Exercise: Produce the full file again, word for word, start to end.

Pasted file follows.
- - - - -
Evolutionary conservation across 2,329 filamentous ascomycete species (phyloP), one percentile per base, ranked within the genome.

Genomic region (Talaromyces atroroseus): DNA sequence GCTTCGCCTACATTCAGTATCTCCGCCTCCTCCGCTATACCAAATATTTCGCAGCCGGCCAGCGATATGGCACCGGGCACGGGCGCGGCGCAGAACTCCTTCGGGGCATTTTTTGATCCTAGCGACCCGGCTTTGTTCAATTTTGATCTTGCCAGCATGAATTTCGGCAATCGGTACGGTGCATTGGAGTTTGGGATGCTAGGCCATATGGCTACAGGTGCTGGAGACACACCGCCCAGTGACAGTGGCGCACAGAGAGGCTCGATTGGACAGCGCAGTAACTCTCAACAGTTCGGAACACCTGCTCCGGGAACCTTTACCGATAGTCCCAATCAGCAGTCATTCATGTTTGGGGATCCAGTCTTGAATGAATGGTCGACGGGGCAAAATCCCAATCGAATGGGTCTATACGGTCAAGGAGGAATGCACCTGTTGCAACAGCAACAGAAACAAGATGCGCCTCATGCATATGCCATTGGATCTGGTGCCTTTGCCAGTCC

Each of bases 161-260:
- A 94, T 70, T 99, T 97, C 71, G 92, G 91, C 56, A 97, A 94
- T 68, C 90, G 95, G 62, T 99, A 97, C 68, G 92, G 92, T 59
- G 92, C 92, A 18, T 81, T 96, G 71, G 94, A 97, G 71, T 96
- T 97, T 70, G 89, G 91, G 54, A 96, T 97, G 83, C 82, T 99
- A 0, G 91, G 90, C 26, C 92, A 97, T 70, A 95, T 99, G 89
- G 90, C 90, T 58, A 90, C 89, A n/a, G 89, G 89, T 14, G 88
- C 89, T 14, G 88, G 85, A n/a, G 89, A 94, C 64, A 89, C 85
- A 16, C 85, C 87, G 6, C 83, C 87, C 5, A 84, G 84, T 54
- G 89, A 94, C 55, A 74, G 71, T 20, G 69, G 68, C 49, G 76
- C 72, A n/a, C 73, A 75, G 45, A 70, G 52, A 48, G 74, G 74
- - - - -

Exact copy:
Evolutionary conservation across 2,329 filamentous ascomycete species (phyloP), one percentile per base, ranked within the genome.

Genomic region (Talaromyces atroroseus): DNA sequence GCTTCGCCTACATTCAGTATCTCCGCCTCCTCCGCTATACCAAATATTTCGCAGCCGGCCAGCGATATGGCACCGGGCACGGGCGCGGCGCAGAACTCCTTCGGGGCATTTTTTGATCCTAGCGACCCGGCTTTGTTCAATTTTGATCTTGCCAGCATGAATTTCGGCAATCGGTACGGTGCATTGGAGTTTGGGATGCTAGGCCATATGGCTACAGGTGCTGGAGACACACCGCCCAGTGACAGTGGCGCACAGAGAGGCTCGATTGGACAGCGCAGTAACTCTCAACAGTTCGGAACACCTGCTCCGGGAACCTTTACCGATAGTCCCAATCAGCAGTCATTCATGTTTGGGGATCCAGTCTTGAATGAATGGTCGACGGGGCAAAATCCCAATCGAATGGGTCTATACGGTCAAGGAGGAATGCACCTGTTGCAACAGCAACAGAAACAAGATGCGCCTCATGCATATGCCATTGGATCTGGTGCCTTTGCCAGTCC

Each of bases 161-260:
- A 94, T 70, T 99, T 97, C 71, G 92, G 91, C 56, A 97, A 94
- T 68, C 90, G 95, G 62, T 99, A 97, C 68, G 92, G 92, T 59
- G 92, C 92, A 18, T 81, T 96, G 71, G 94, A 97, G 71, T 96
- T 97, T 70, G 89, G 91, G 54, A 96, T 97, G 83, C 82, T 99
- A 0, G 91, G 90, C 26, C 92, A 97, T 70, A 95, T 99, G 89
- G 90, C 90, T 58, A 90, C 89, A n/a, G 89, G 89, T 14, G 88
- C 89, T 14, G 88, G 85, A n/a, G 89, A 94, C 64, A 89, C 85
- A 16, C 85, C 87, G 6, C 83, C 87, C 5, A 84, G 84, T 54
- G 89, A 94, C 55, A 74, G 71, T 20, G 69, G 68, C 49, G 76
- C 72, A n/a, C 73, A 75, G 45, A 70, G 52, A 48, G 74, G 74